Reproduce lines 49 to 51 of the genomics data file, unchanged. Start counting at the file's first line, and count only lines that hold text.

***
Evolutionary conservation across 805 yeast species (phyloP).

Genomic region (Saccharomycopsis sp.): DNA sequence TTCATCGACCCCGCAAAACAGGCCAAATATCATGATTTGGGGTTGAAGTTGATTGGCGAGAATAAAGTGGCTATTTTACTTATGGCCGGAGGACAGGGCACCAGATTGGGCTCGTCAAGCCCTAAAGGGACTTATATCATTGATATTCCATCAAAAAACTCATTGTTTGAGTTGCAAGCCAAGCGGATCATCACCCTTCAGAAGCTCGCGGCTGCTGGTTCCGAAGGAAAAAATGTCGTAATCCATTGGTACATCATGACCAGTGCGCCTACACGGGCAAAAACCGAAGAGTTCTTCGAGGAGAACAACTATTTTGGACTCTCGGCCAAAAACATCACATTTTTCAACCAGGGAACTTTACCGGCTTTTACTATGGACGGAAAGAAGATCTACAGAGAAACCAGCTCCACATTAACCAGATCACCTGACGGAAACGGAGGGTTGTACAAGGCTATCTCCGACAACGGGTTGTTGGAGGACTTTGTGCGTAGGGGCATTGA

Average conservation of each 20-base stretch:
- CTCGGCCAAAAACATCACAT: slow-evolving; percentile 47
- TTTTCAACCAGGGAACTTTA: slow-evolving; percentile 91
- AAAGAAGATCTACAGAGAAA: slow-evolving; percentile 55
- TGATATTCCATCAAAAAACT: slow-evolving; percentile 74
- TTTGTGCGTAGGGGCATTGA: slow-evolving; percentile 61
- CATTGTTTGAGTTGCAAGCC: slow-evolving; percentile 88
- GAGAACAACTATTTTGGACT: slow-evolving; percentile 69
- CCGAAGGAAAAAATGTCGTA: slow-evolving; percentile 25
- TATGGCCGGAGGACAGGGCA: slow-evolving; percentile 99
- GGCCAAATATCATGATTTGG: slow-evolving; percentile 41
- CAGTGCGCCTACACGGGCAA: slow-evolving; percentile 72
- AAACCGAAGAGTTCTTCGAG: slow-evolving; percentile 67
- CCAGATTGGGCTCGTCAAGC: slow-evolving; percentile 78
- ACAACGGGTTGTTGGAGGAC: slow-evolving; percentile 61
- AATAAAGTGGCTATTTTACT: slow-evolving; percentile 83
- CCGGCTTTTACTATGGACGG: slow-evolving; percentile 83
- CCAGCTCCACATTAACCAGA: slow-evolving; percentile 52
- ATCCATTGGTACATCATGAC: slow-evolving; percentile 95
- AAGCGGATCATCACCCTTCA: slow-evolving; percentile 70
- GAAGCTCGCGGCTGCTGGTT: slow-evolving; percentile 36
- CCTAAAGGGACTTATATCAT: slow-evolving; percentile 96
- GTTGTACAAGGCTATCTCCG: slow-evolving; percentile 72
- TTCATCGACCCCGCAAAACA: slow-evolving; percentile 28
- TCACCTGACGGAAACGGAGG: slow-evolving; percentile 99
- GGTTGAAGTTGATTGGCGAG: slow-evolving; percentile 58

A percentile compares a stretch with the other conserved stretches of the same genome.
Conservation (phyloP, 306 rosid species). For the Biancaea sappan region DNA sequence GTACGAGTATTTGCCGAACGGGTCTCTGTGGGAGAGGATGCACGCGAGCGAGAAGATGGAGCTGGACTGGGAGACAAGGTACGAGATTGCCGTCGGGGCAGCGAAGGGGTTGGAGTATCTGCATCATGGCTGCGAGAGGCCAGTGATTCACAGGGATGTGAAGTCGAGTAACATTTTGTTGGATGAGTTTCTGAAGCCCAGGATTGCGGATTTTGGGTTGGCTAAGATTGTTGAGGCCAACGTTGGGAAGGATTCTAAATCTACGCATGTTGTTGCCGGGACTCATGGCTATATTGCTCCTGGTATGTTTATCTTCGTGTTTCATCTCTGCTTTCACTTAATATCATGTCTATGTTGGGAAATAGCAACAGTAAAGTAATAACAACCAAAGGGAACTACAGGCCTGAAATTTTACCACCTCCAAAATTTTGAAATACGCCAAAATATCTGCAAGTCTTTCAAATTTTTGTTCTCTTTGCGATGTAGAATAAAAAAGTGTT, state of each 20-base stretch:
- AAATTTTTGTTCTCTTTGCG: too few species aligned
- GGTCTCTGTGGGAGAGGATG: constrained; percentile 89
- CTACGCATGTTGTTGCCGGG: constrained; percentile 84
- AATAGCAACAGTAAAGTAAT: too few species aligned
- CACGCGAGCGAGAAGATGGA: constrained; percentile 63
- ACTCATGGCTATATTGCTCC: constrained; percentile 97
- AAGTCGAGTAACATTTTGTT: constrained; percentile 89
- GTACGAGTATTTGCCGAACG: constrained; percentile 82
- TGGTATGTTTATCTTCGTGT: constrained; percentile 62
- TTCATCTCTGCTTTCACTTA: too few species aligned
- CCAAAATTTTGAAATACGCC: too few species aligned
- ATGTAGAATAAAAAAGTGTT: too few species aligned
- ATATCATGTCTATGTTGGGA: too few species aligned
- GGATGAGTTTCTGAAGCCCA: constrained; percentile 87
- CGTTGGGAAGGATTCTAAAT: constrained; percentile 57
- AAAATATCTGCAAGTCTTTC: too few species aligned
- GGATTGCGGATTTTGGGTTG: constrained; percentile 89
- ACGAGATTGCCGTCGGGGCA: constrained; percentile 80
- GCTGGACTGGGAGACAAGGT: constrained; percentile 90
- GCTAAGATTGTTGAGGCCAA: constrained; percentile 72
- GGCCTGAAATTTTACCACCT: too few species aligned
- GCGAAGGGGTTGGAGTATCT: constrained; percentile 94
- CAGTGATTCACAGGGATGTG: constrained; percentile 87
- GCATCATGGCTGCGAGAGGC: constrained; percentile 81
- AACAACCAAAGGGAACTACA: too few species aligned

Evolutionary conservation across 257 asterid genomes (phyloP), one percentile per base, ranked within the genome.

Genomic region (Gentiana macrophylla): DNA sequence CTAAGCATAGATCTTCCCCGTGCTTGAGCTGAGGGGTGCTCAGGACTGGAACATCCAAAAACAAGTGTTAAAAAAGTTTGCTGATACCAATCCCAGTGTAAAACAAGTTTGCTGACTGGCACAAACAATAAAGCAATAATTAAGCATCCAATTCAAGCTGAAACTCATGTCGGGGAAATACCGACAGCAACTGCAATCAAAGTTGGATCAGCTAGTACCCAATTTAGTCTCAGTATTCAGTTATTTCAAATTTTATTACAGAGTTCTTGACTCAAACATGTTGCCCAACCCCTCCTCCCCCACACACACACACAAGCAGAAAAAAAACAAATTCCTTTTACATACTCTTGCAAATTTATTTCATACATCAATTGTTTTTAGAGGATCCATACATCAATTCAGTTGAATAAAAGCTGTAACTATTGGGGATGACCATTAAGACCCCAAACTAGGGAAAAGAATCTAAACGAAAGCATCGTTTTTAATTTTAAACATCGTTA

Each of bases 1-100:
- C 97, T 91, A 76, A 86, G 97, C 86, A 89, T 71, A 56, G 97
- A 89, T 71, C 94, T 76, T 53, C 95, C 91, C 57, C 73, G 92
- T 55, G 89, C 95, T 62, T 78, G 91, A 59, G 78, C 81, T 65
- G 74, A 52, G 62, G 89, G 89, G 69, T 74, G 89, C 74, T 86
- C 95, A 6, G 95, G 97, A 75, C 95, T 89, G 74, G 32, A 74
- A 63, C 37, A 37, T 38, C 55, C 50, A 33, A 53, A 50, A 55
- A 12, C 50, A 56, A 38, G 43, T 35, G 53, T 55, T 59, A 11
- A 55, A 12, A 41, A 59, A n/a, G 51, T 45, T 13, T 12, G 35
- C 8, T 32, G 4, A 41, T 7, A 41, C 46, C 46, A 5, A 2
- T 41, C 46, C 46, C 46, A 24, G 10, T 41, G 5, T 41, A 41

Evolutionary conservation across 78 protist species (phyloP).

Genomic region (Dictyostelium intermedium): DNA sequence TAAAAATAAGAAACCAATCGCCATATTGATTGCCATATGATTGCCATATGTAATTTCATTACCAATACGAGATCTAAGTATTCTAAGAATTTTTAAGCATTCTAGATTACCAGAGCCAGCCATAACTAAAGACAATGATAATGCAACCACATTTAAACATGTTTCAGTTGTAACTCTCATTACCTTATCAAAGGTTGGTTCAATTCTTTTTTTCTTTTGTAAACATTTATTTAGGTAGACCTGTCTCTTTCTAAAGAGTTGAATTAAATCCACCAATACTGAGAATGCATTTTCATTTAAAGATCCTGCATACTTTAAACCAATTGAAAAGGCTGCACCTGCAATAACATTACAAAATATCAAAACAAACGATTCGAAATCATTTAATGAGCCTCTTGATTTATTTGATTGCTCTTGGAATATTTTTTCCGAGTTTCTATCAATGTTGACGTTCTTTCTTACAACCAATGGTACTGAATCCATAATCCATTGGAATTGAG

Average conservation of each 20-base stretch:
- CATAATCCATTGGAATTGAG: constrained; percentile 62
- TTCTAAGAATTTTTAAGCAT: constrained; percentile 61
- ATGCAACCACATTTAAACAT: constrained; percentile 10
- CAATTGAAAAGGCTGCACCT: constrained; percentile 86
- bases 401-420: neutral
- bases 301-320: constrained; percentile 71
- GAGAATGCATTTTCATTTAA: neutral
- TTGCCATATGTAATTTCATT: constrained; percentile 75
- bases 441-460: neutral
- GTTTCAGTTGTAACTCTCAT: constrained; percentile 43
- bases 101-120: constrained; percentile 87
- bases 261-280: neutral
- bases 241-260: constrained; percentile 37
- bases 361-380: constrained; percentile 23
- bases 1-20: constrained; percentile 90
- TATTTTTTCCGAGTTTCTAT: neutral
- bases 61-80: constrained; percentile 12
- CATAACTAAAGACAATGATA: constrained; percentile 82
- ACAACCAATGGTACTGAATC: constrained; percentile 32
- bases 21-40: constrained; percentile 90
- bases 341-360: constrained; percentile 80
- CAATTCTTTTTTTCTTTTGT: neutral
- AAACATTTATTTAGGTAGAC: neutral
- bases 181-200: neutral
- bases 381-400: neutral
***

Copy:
- GCTGGACTGGGAGACAAGGT: constrained; percentile 90
- GCTAAGATTGTTGAGGCCAA: constrained; percentile 72
- GGCCTGAAATTTTACCACCT: too few species aligned